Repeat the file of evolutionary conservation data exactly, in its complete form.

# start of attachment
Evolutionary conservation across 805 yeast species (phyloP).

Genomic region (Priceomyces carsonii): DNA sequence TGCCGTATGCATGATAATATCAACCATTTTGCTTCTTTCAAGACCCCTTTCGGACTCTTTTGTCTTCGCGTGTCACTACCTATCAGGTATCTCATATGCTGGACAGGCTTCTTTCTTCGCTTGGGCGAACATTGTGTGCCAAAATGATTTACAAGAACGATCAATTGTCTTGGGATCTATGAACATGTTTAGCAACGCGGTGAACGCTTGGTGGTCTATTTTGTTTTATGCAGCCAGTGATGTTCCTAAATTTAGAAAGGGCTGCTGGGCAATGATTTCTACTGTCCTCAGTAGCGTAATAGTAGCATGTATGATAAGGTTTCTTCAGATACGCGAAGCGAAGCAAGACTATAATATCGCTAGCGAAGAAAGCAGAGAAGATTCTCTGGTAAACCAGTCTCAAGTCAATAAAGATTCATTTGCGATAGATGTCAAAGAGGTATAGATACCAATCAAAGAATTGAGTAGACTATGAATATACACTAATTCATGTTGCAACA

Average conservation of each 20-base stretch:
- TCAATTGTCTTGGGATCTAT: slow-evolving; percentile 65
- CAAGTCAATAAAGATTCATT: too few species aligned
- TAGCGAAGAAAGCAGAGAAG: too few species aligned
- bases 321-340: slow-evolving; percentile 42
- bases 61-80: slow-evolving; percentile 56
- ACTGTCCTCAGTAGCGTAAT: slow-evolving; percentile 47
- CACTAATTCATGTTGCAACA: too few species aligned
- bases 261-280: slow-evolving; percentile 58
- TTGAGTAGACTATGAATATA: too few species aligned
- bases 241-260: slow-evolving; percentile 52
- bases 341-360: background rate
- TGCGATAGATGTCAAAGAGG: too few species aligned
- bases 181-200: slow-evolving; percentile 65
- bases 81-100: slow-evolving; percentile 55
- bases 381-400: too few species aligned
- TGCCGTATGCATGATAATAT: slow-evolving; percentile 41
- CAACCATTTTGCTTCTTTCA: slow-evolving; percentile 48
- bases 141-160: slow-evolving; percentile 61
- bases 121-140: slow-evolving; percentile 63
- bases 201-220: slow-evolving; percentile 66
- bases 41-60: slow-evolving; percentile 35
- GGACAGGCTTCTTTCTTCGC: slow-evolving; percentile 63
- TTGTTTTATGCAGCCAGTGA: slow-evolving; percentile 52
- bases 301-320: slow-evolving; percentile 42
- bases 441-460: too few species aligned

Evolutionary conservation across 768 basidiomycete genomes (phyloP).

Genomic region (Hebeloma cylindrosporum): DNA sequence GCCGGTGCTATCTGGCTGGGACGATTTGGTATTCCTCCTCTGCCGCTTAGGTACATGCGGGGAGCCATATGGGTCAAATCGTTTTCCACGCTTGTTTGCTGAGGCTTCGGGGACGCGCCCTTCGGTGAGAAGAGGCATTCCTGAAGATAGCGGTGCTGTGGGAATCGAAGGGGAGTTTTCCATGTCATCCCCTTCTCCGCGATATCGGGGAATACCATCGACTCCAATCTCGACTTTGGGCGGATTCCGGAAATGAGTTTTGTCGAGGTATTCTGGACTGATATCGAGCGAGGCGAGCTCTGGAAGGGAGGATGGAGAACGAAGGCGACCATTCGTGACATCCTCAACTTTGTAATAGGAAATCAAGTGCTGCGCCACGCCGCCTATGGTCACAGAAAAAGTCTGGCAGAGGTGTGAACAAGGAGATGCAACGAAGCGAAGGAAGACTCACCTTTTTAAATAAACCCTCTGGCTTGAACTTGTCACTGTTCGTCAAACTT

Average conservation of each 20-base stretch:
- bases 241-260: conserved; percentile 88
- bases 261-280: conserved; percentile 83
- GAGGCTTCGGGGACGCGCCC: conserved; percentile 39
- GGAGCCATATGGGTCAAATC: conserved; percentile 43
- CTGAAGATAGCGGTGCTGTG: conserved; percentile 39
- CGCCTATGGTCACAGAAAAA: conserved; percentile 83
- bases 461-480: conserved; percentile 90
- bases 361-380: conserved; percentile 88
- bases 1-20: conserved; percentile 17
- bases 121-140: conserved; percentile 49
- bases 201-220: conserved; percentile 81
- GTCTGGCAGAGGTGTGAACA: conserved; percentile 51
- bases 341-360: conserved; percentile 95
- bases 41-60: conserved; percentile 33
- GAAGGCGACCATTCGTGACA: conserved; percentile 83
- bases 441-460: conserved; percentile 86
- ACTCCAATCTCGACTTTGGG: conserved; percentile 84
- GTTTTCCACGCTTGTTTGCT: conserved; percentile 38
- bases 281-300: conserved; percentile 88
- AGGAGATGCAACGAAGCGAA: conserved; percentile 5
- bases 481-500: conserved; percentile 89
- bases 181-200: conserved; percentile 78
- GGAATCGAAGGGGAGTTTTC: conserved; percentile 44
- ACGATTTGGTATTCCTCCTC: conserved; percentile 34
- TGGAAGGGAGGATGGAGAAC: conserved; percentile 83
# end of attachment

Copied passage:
Evolutionary conservation across 805 yeast species (phyloP).

Genomic region (Priceomyces carsonii): DNA sequence TGCCGTATGCATGATAATATCAACCATTTTGCTTCTTTCAAGACCCCTTTCGGACTCTTTTGTCTTCGCGTGTCACTACCTATCAGGTATCTCATATGCTGGACAGGCTTCTTTCTTCGCTTGGGCGAACATTGTGTGCCAAAATGATTTACAAGAACGATCAATTGTCTTGGGATCTATGAACATGTTTAGCAACGCGGTGAACGCTTGGTGGTCTATTTTGTTTTATGCAGCCAGTGATGTTCCTAAATTTAGAAAGGGCTGCTGGGCAATGATTTCTACTGTCCTCAGTAGCGTAATAGTAGCATGTATGATAAGGTTTCTTCAGATACGCGAAGCGAAGCAAGACTATAATATCGCTAGCGAAGAAAGCAGAGAAGATTCTCTGGTAAACCAGTCTCAAGTCAATAAAGATTCATTTGCGATAGATGTCAAAGAGGTATAGATACCAATCAAAGAATTGAGTAGACTATGAATATACACTAATTCATGTTGCAACA

Average conservation of each 20-base stretch:
- TCAATTGTCTTGGGATCTAT: slow-evolving; percentile 65
- CAAGTCAATAAAGATTCATT: too few species aligned
- TAGCGAAGAAAGCAGAGAAG: too few species aligned
- bases 321-340: slow-evolving; percentile 42
- bases 61-80: slow-evolving; percentile 56
- ACTGTCCTCAGTAGCGTAAT: slow-evolving; percentile 47
- CACTAATTCATGTTGCAACA: too few species aligned
- bases 261-280: slow-evolving; percentile 58
- TTGAGTAGACTATGAATATA: too few species aligned
- bases 241-260: slow-evolving; percentile 52
- bases 341-360: background rate
- TGCGATAGATGTCAAAGAGG: too few species aligned
- bases 181-200: slow-evolving; percentile 65
- bases 81-100: slow-evolving; percentile 55
- bases 381-400: too few species aligned
- TGCCGTATGCATGATAATAT: slow-evolving; percentile 41
- CAACCATTTTGCTTCTTTCA: slow-evolving; percentile 48
- bases 141-160: slow-evolving; percentile 61
- bases 121-140: slow-evolving; percentile 63
- bases 201-220: slow-evolving; percentile 66
- bases 41-60: slow-evolving; percentile 35
- GGACAGGCTTCTTTCTTCGC: slow-evolving; percentile 63
- TTGTTTTATGCAGCCAGTGA: slow-evolving; percentile 52
- bases 301-320: slow-evolving; percentile 42
- bases 441-460: too few species aligned

Evolutionary conservation across 768 basidiomycete genomes (phyloP).

Genomic region (Hebeloma cylindrosporum): DNA sequence GCCGGTGCTATCTGGCTGGGACGATTTGGTATTCCTCCTCTGCCGCTTAGGTACATGCGGGGAGCCATATGGGTCAAATCGTTTTCCACGCTTGTTTGCTGAGGCTTCGGGGACGCGCCCTTCGGTGAGAAGAGGCATTCCTGAAGATAGCGGTGCTGTGGGAATCGAAGGGGAGTTTTCCATGTCATCCCCTTCTCCGCGATATCGGGGAATACCATCGACTCCAATCTCGACTTTGGGCGGATTCCGGAAATGAGTTTTGTCGAGGTATTCTGGACTGATATCGAGCGAGGCGAGCTCTGGAAGGGAGGATGGAGAACGAAGGCGACCATTCGTGACATCCTCAACTTTGTAATAGGAAATCAAGTGCTGCGCCACGCCGCCTATGGTCACAGAAAAAGTCTGGCAGAGGTGTGAACAAGGAGATGCAACGAAGCGAAGGAAGACTCACCTTTTTAAATAAACCCTCTGGCTTGAACTTGTCACTGTTCGTCAAACTT

Average conservation of each 20-base stretch:
- bases 241-260: conserved; percentile 88
- bases 261-280: conserved; percentile 83
- GAGGCTTCGGGGACGCGCCC: conserved; percentile 39
- GGAGCCATATGGGTCAAATC: conserved; percentile 43
- CTGAAGATAGCGGTGCTGTG: conserved; percentile 39
- CGCCTATGGTCACAGAAAAA: conserved; percentile 83
- bases 461-480: conserved; percentile 90
- bases 361-380: conserved; percentile 88
- bases 1-20: conserved; percentile 17
- bases 121-140: conserved; percentile 49
- bases 201-220: conserved; percentile 81
- GTCTGGCAGAGGTGTGAACA: conserved; percentile 51
- bases 341-360: conserved; percentile 95
- bases 41-60: conserved; percentile 33
- GAAGGCGACCATTCGTGACA: conserved; percentile 83
- bases 441-460: conserved; percentile 86
- ACTCCAATCTCGACTTTGGG: conserved; percentile 84
- GTTTTCCACGCTTGTTTGCT: conserved; percentile 38
- bases 281-300: conserved; percentile 88
- AGGAGATGCAACGAAGCGAA: conserved; percentile 5
- bases 481-500: conserved; percentile 89
- bases 181-200: conserved; percentile 78
- GGAATCGAAGGGGAGTTTTC: conserved; percentile 44
- ACGATTTGGTATTCCTCCTC: conserved; percentile 34
- TGGAAGGGAGGATGGAGAAC: conserved; percentile 83